Top 3 Ways Netflix’s ‘The Witcher’ Can Improve For Season

We’re past the drop date of Netflix’s most recent foray into the fantastical, The Witcher, and there’s already a set of minds on the production and just how it handled itself. Some of the biggest complaints I’ve seen for The Witcher spin out from its, admittedly, glacial pacing and the utter disparate tones that it brings with it.

While I did find myself loving the trip to The Continent, I can come to terms with some much needed tweaks to this formula. Nothing that takes away from the identity set forth here, but just some worthwhile improvements that could win back some of those that found themselves less than impressed. And so, here are the Top 3 Improvements for The Witcher: Season 2.

Upgraded Visuals 

Possibly one of the most prevalent complaints with Netflix’s The Witcher is its inability to really captivate based on its presentation. While some locales do more than their fair share of telling a story and framing the narrative, others kind of suffer from what we here at HN like to call “CW Syndrome.” What this boils down to is a lack of extras to make thriving areas feel, well, lived in, as well as having sets and locations that feel far too small and a little more than slightly generic to feel otherworldly. The Continent is supposed to be a new world to explore, one that’s brimming not just with magic but also the turmoil of an impending war. It’s unfortunate when that war kind of boils down to maybe a hundred people on both sides of a battlefield in what looks like a slightly more expensive LARPing session, I’m gonna be using that comparison again, because prove me otherwise.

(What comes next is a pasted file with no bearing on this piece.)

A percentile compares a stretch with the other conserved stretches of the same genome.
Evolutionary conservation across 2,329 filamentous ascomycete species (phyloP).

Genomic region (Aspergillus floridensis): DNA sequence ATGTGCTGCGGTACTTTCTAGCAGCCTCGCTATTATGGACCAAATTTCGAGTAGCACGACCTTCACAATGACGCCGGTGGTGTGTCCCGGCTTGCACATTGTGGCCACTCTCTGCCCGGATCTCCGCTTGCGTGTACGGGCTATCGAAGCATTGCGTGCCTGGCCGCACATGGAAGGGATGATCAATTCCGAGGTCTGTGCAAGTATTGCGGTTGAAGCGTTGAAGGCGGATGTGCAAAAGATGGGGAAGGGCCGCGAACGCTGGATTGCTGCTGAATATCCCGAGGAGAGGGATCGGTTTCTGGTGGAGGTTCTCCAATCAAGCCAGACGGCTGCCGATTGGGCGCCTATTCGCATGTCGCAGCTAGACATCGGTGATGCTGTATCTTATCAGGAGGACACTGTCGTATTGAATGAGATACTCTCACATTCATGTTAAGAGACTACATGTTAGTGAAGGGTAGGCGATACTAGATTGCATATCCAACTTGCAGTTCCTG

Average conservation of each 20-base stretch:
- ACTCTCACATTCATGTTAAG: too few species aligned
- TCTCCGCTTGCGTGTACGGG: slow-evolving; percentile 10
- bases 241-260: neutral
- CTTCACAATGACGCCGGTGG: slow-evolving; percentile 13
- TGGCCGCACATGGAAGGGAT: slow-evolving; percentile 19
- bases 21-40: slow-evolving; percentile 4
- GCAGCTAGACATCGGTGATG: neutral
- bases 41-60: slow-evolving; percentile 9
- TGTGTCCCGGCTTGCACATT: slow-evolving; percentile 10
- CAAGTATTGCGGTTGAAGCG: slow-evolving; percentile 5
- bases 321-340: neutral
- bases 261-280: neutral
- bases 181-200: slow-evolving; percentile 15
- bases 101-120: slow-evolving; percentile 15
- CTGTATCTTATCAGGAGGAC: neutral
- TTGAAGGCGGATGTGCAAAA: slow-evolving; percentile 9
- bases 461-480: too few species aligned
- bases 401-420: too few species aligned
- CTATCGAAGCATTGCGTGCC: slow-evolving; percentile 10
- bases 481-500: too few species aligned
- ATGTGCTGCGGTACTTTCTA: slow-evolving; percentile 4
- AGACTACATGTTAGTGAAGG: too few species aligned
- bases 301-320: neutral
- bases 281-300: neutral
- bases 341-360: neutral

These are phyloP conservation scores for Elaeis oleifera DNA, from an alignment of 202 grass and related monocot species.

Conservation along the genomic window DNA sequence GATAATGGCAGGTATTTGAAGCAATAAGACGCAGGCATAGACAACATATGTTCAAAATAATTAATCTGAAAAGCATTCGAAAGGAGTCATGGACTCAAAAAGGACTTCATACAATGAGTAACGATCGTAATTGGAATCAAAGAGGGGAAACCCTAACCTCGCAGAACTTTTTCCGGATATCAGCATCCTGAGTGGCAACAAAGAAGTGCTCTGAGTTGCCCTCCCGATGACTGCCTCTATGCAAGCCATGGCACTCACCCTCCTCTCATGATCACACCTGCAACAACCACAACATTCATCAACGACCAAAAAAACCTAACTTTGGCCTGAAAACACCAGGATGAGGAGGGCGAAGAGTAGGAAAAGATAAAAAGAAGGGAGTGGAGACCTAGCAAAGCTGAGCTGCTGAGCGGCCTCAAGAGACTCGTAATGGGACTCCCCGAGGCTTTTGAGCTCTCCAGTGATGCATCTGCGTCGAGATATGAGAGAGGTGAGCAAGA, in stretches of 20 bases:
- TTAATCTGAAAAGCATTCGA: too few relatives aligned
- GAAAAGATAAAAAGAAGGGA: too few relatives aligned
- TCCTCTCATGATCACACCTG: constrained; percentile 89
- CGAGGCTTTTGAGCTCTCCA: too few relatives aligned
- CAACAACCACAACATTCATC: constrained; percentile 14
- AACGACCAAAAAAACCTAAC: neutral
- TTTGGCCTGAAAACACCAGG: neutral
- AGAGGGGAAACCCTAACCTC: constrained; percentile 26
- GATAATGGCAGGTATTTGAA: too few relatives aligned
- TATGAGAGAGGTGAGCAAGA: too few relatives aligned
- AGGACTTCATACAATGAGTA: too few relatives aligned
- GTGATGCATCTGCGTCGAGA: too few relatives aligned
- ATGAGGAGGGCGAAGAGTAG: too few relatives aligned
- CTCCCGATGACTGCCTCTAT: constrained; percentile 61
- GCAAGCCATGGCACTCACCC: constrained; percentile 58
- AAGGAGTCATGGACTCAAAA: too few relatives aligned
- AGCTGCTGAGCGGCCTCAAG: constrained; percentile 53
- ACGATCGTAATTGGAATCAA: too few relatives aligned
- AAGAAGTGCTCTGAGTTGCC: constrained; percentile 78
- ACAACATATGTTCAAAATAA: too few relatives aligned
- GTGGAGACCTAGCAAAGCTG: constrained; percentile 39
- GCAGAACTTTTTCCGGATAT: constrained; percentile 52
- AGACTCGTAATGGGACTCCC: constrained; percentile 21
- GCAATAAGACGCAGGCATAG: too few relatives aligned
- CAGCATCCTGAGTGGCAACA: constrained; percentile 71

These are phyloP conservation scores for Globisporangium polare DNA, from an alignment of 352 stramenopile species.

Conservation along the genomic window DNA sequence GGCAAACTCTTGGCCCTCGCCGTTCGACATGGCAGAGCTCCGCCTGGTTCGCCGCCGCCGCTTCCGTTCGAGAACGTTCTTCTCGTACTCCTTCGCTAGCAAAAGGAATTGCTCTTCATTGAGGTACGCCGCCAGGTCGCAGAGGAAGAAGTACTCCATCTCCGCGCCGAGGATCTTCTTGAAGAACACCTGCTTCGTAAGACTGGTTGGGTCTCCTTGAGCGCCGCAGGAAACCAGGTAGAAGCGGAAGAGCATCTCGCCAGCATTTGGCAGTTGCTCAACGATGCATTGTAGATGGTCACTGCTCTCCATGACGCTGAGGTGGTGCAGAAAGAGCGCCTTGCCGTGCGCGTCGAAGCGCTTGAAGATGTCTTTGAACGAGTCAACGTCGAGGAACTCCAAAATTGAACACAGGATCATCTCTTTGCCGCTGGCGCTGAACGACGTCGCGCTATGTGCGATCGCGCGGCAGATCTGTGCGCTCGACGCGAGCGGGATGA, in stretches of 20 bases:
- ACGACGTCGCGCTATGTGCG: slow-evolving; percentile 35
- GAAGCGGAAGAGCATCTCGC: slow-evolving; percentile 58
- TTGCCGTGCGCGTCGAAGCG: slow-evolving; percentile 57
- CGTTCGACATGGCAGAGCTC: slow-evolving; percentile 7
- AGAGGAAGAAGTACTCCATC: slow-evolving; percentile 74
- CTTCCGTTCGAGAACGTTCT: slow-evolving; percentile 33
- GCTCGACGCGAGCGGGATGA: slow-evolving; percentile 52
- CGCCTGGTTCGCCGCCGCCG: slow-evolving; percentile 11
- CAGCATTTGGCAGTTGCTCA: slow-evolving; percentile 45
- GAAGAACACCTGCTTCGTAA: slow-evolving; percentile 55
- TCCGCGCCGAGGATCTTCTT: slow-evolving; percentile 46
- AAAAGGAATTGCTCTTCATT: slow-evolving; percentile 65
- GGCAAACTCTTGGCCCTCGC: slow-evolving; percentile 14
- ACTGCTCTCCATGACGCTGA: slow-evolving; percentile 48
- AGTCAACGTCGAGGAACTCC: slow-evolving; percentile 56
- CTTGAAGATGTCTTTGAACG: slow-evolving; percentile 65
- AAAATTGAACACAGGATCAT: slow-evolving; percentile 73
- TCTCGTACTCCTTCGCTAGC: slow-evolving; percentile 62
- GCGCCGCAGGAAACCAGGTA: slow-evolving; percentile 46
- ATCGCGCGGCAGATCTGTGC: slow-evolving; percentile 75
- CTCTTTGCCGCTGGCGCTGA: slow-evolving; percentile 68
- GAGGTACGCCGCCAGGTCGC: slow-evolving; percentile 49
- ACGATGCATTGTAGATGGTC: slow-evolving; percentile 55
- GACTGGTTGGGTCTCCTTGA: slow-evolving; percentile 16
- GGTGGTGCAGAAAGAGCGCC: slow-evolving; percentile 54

This is remedied in a few instances, one that happens early in the story when Geralt visits a wizard named Stregobor, and when Ciri finds herself in the magical kingdom of Dryads known as Brokilon. Both feel positively massive in scope and lay credence to the wonders of magic in this world, which makes their fleeting appearances all the more missed and the more limited locales of the series slightly more dated. Never mind the creature CGI effects, because the show even proves itself it can find a work around for some of these, but the biggest improvement the show can make going forward is investing some time in making their sets feel much bigger and much more grandiose in scale. Add some color, add some people and for the Gods sakes, stop making us trek through woods that are more at home in my own backyard. Put in the work to make this feel like an interconnected and broader world to explore, and try to heal the CW Syndrome that plagues it.

Build on Geralt and His Relationships 

I think this one is a given, but it’s still worth bringing up. The majority of Season 1 sees the three deuteragonists mostly working on their own terms and going about their own motivations. Geralt has a number of adventures, several of which take place over a number of years, while Yennefer deals with her quest for power and Ciri actually searches for, well, Geralt. Each character wants something (or at least thinks they do) and by the conclusion, these storylines merge into a final climax and resolution that’s sure to enter into Season 2. While it seems obvious that Season 2 is mostly going to be taking after the novel Blood of Elves, in which Geralt must take Ciri to Kaer Morhen to receive training, I think the season would do well to focus on that budding relationship between the two.